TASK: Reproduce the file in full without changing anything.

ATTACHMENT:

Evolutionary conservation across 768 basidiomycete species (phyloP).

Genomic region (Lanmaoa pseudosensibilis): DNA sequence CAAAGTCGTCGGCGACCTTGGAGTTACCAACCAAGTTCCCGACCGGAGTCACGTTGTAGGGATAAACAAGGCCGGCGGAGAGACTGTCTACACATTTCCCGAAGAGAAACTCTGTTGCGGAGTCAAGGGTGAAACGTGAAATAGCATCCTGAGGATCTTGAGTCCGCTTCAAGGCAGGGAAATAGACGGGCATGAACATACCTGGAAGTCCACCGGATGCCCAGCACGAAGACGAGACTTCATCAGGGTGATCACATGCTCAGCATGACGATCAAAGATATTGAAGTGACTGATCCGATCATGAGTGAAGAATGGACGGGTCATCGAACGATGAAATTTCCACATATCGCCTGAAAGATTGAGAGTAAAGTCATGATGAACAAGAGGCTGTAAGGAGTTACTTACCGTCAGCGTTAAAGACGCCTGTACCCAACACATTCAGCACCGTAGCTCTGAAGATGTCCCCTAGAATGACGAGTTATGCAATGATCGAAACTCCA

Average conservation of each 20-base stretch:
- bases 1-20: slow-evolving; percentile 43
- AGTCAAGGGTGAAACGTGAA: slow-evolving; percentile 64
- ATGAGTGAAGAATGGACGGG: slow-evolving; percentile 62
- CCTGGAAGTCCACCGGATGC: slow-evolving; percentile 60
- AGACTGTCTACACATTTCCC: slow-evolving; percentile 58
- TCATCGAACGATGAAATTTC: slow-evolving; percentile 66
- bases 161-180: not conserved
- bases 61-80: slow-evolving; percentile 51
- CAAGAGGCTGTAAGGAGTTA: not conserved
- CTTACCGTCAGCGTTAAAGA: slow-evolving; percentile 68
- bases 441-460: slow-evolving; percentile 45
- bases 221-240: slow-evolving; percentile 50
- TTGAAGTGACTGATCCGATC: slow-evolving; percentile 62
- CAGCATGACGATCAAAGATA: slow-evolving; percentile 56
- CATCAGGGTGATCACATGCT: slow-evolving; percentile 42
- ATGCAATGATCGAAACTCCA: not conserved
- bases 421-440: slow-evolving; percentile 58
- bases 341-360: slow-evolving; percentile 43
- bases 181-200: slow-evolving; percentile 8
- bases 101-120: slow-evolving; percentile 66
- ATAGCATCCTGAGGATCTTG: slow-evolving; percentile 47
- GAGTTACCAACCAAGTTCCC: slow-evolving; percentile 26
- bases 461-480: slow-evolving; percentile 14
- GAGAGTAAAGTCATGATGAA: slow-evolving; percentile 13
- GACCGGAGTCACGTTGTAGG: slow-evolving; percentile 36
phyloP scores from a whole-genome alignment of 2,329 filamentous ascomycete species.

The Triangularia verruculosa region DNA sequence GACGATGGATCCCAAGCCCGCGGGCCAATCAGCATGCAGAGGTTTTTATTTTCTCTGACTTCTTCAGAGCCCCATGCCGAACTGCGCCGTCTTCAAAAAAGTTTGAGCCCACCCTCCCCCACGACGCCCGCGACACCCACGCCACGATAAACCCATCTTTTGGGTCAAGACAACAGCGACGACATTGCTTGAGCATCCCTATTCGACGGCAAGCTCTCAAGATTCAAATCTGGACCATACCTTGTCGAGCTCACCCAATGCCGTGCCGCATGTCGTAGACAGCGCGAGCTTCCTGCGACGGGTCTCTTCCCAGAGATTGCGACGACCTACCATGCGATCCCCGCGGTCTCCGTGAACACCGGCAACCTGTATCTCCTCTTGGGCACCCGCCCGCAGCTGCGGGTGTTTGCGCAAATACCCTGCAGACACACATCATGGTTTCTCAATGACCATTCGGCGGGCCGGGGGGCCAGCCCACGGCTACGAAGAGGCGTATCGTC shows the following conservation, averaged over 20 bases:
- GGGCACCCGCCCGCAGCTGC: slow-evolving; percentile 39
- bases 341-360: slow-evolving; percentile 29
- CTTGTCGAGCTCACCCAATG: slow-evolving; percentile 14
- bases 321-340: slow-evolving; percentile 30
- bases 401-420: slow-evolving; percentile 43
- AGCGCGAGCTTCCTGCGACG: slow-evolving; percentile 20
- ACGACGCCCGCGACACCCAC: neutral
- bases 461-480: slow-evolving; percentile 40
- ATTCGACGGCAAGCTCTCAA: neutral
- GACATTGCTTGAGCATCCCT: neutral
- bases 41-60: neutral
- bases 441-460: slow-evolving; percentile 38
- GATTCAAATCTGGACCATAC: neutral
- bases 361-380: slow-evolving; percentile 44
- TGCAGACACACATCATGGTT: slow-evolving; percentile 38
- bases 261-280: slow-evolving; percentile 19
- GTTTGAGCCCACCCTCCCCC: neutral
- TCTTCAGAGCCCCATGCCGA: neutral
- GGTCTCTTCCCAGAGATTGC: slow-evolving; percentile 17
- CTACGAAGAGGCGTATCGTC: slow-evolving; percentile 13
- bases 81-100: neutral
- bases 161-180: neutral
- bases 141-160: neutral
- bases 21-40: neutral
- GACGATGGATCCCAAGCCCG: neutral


Evolutionary conservation across 768 basidiomycete species (phyloP).

Genomic region (Lanmaoa pseudosensibilis): DNA sequence CAAAGTCGTCGGCGACCTTGGAGTTACCAACCAAGTTCCCGACCGGAGTCACGTTGTAGGGATAAACAAGGCCGGCGGAGAGACTGTCTACACATTTCCCGAAGAGAAACTCTGTTGCGGAGTCAAGGGTGAAACGTGAAATAGCATCCTGAGGATCTTGAGTCCGCTTCAAGGCAGGGAAATAGACGGGCATGAACATACCTGGAAGTCCACCGGATGCCCAGCACGAAGACGAGACTTCATCAGGGTGATCACATGCTCAGCATGACGATCAAAGATATTGAAGTGACTGATCCGATCATGAGTGAAGAATGGACGGGTCATCGAACGATGAAATTTCCACATATCGCCTGAAAGATTGAGAGTAAAGTCATGATGAACAAGAGGCTGTAAGGAGTTACTTACCGTCAGCGTTAAAGACGCCTGTACCCAACACATTCAGCACCGTAGCTCTGAAGATGTCCCCTAGAATGACGAGTTATGCAATGATCGAAACTCCA

Average conservation of each 20-base stretch:
- bases 1-20: slow-evolving; percentile 43
- AGTCAAGGGTGAAACGTGAA: slow-evolving; percentile 64
- ATGAGTGAAGAATGGACGGG: slow-evolving; percentile 62
- CCTGGAAGTCCACCGGATGC: slow-evolving; percentile 60
- AGACTGTCTACACATTTCCC: slow-evolving; percentile 58
- TCATCGAACGATGAAATTTC: slow-evolving; percentile 66
- bases 161-180: not conserved
- bases 61-80: slow-evolving; percentile 51
- CAAGAGGCTGTAAGGAGTTA: not conserved
- CTTACCGTCAGCGTTAAAGA: slow-evolving; percentile 68
- bases 441-460: slow-evolving; percentile 45
- bases 221-240: slow-evolving; percentile 50
- TTGAAGTGACTGATCCGATC: slow-evolving; percentile 62
- CAGCATGACGATCAAAGATA: slow-evolving; percentile 56
- CATCAGGGTGATCACATGCT: slow-evolving; percentile 42
- ATGCAATGATCGAAACTCCA: not conserved
- bases 421-440: slow-evolving; percentile 58
- bases 341-360: slow-evolving; percentile 43
- bases 181-200: slow-evolving; percentile 8
- bases 101-120: slow-evolving; percentile 66
- ATAGCATCCTGAGGATCTTG: slow-evolving; percentile 47
- GAGTTACCAACCAAGTTCCC: slow-evolving; percentile 26
- bases 461-480: slow-evolving; percentile 14
- GAGAGTAAAGTCATGATGAA: slow-evolving; percentile 13
- GACCGGAGTCACGTTGTAGG: slow-evolving; percentile 36
phyloP scores from a whole-genome alignment of 2,329 filamentous ascomycete species.

The Triangularia verruculosa region DNA sequence GACGATGGATCCCAAGCCCGCGGGCCAATCAGCATGCAGAGGTTTTTATTTTCTCTGACTTCTTCAGAGCCCCATGCCGAACTGCGCCGTCTTCAAAAAAGTTTGAGCCCACCCTCCCCCACGACGCCCGCGACACCCACGCCACGATAAACCCATCTTTTGGGTCAAGACAACAGCGACGACATTGCTTGAGCATCCCTATTCGACGGCAAGCTCTCAAGATTCAAATCTGGACCATACCTTGTCGAGCTCACCCAATGCCGTGCCGCATGTCGTAGACAGCGCGAGCTTCCTGCGACGGGTCTCTTCCCAGAGATTGCGACGACCTACCATGCGATCCCCGCGGTCTCCGTGAACACCGGCAACCTGTATCTCCTCTTGGGCACCCGCCCGCAGCTGCGGGTGTTTGCGCAAATACCCTGCAGACACACATCATGGTTTCTCAATGACCATTCGGCGGGCCGGGGGGCCAGCCCACGGCTACGAAGAGGCGTATCGTC shows the following conservation, averaged over 20 bases:
- GGGCACCCGCCCGCAGCTGC: slow-evolving; percentile 39
- bases 341-360: slow-evolving; percentile 29
- CTTGTCGAGCTCACCCAATG: slow-evolving; percentile 14
- bases 321-340: slow-evolving; percentile 30
- bases 401-420: slow-evolving; percentile 43
- AGCGCGAGCTTCCTGCGACG: slow-evolving; percentile 20
- ACGACGCCCGCGACACCCAC: neutral
- bases 461-480: slow-evolving; percentile 40
- ATTCGACGGCAAGCTCTCAA: neutral
- GACATTGCTTGAGCATCCCT: neutral
- bases 41-60: neutral
- bases 441-460: slow-evolving; percentile 38
- GATTCAAATCTGGACCATAC: neutral
- bases 361-380: slow-evolving; percentile 44
- TGCAGACACACATCATGGTT: slow-evolving; percentile 38
- bases 261-280: slow-evolving; percentile 19
- GTTTGAGCCCACCCTCCCCC: neutral
- TCTTCAGAGCCCCATGCCGA: neutral
- GGTCTCTTCCCAGAGATTGC: slow-evolving; percentile 17
- CTACGAAGAGGCGTATCGTC: slow-evolving; percentile 13
- bases 81-100: neutral
- bases 161-180: neutral
- bases 141-160: neutral
- bases 21-40: neutral
- GACGATGGATCCCAAGCCCG: neutral